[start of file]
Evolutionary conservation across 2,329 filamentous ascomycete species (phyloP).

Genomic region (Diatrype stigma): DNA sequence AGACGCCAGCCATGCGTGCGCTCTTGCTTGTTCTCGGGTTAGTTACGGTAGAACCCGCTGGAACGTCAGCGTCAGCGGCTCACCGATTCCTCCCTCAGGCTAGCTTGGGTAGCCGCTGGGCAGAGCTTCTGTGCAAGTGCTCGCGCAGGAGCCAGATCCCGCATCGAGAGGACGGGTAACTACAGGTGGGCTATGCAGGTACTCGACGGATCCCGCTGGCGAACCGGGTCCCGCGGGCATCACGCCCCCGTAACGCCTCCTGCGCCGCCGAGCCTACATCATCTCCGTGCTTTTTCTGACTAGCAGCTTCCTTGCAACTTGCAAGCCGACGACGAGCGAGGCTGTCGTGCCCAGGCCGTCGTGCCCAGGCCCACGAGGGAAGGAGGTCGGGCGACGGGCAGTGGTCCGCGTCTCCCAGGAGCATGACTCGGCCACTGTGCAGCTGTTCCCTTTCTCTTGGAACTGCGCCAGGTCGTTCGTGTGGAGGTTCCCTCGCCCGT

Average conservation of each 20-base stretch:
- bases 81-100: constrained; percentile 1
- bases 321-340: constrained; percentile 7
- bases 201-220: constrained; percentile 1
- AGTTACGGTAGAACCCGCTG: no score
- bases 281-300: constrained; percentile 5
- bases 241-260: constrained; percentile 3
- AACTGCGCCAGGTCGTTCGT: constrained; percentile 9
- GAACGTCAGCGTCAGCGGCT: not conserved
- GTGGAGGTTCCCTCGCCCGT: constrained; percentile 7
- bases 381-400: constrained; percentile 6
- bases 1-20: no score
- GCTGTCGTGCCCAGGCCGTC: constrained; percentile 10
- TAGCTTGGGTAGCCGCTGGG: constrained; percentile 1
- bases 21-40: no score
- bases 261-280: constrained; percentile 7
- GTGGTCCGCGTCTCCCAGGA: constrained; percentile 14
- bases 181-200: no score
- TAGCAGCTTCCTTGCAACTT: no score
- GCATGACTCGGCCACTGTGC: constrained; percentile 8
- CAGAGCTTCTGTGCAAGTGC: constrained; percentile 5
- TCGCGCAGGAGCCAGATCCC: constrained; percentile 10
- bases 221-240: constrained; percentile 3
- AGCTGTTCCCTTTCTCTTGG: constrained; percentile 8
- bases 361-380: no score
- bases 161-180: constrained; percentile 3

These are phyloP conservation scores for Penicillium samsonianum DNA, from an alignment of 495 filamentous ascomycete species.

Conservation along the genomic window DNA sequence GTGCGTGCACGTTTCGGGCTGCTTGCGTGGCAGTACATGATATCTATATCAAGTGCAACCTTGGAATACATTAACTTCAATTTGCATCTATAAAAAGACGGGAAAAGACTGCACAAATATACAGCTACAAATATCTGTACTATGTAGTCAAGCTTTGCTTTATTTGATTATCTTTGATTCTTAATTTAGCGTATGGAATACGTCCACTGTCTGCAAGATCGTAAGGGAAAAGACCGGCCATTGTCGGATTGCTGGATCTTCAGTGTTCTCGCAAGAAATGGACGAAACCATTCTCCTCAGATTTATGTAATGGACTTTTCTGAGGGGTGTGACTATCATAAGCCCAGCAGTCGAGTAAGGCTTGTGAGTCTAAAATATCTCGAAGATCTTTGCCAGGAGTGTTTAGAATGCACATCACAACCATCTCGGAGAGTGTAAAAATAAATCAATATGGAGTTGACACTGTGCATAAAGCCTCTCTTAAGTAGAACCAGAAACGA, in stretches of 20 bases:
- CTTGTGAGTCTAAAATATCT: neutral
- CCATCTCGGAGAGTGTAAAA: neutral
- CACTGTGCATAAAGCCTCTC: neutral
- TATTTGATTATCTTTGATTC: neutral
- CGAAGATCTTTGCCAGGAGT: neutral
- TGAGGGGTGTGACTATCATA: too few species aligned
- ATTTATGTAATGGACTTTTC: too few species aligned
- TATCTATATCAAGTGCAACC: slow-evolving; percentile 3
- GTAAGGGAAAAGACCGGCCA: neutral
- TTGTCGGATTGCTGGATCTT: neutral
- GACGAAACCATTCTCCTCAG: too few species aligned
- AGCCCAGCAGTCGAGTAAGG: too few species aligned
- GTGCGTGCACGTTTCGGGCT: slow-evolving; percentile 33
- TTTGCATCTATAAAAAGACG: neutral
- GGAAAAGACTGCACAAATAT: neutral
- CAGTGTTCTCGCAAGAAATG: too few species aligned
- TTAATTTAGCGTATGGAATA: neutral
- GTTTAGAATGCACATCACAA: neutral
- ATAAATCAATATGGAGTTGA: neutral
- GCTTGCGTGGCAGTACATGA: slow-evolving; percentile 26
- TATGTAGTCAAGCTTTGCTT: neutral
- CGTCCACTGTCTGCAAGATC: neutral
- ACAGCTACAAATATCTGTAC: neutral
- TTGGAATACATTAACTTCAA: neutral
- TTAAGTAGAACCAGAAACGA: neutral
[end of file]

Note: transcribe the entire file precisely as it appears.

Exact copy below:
Evolutionary conservation across 2,329 filamentous ascomycete species (phyloP).

Genomic region (Diatrype stigma): DNA sequence AGACGCCAGCCATGCGTGCGCTCTTGCTTGTTCTCGGGTTAGTTACGGTAGAACCCGCTGGAACGTCAGCGTCAGCGGCTCACCGATTCCTCCCTCAGGCTAGCTTGGGTAGCCGCTGGGCAGAGCTTCTGTGCAAGTGCTCGCGCAGGAGCCAGATCCCGCATCGAGAGGACGGGTAACTACAGGTGGGCTATGCAGGTACTCGACGGATCCCGCTGGCGAACCGGGTCCCGCGGGCATCACGCCCCCGTAACGCCTCCTGCGCCGCCGAGCCTACATCATCTCCGTGCTTTTTCTGACTAGCAGCTTCCTTGCAACTTGCAAGCCGACGACGAGCGAGGCTGTCGTGCCCAGGCCGTCGTGCCCAGGCCCACGAGGGAAGGAGGTCGGGCGACGGGCAGTGGTCCGCGTCTCCCAGGAGCATGACTCGGCCACTGTGCAGCTGTTCCCTTTCTCTTGGAACTGCGCCAGGTCGTTCGTGTGGAGGTTCCCTCGCCCGT

Average conservation of each 20-base stretch:
- bases 81-100: constrained; percentile 1
- bases 321-340: constrained; percentile 7
- bases 201-220: constrained; percentile 1
- AGTTACGGTAGAACCCGCTG: no score
- bases 281-300: constrained; percentile 5
- bases 241-260: constrained; percentile 3
- AACTGCGCCAGGTCGTTCGT: constrained; percentile 9
- GAACGTCAGCGTCAGCGGCT: not conserved
- GTGGAGGTTCCCTCGCCCGT: constrained; percentile 7
- bases 381-400: constrained; percentile 6
- bases 1-20: no score
- GCTGTCGTGCCCAGGCCGTC: constrained; percentile 10
- TAGCTTGGGTAGCCGCTGGG: constrained; percentile 1
- bases 21-40: no score
- bases 261-280: constrained; percentile 7
- GTGGTCCGCGTCTCCCAGGA: constrained; percentile 14
- bases 181-200: no score
- TAGCAGCTTCCTTGCAACTT: no score
- GCATGACTCGGCCACTGTGC: constrained; percentile 8
- CAGAGCTTCTGTGCAAGTGC: constrained; percentile 5
- TCGCGCAGGAGCCAGATCCC: constrained; percentile 10
- bases 221-240: constrained; percentile 3
- AGCTGTTCCCTTTCTCTTGG: constrained; percentile 8
- bases 361-380: no score
- bases 161-180: constrained; percentile 3

These are phyloP conservation scores for Penicillium samsonianum DNA, from an alignment of 495 filamentous ascomycete species.

Conservation along the genomic window DNA sequence GTGCGTGCACGTTTCGGGCTGCTTGCGTGGCAGTACATGATATCTATATCAAGTGCAACCTTGGAATACATTAACTTCAATTTGCATCTATAAAAAGACGGGAAAAGACTGCACAAATATACAGCTACAAATATCTGTACTATGTAGTCAAGCTTTGCTTTATTTGATTATCTTTGATTCTTAATTTAGCGTATGGAATACGTCCACTGTCTGCAAGATCGTAAGGGAAAAGACCGGCCATTGTCGGATTGCTGGATCTTCAGTGTTCTCGCAAGAAATGGACGAAACCATTCTCCTCAGATTTATGTAATGGACTTTTCTGAGGGGTGTGACTATCATAAGCCCAGCAGTCGAGTAAGGCTTGTGAGTCTAAAATATCTCGAAGATCTTTGCCAGGAGTGTTTAGAATGCACATCACAACCATCTCGGAGAGTGTAAAAATAAATCAATATGGAGTTGACACTGTGCATAAAGCCTCTCTTAAGTAGAACCAGAAACGA, in stretches of 20 bases:
- CTTGTGAGTCTAAAATATCT: neutral
- CCATCTCGGAGAGTGTAAAA: neutral
- CACTGTGCATAAAGCCTCTC: neutral
- TATTTGATTATCTTTGATTC: neutral
- CGAAGATCTTTGCCAGGAGT: neutral
- TGAGGGGTGTGACTATCATA: too few species aligned
- ATTTATGTAATGGACTTTTC: too few species aligned
- TATCTATATCAAGTGCAACC: slow-evolving; percentile 3
- GTAAGGGAAAAGACCGGCCA: neutral
- TTGTCGGATTGCTGGATCTT: neutral
- GACGAAACCATTCTCCTCAG: too few species aligned
- AGCCCAGCAGTCGAGTAAGG: too few species aligned
- GTGCGTGCACGTTTCGGGCT: slow-evolving; percentile 33
- TTTGCATCTATAAAAAGACG: neutral
- GGAAAAGACTGCACAAATAT: neutral
- CAGTGTTCTCGCAAGAAATG: too few species aligned
- TTAATTTAGCGTATGGAATA: neutral
- GTTTAGAATGCACATCACAA: neutral
- ATAAATCAATATGGAGTTGA: neutral
- GCTTGCGTGGCAGTACATGA: slow-evolving; percentile 26
- TATGTAGTCAAGCTTTGCTT: neutral
- CGTCCACTGTCTGCAAGATC: neutral
- ACAGCTACAAATATCTGTAC: neutral
- TTGGAATACATTAACTTCAA: neutral
- TTAAGTAGAACCAGAAACGA: neutral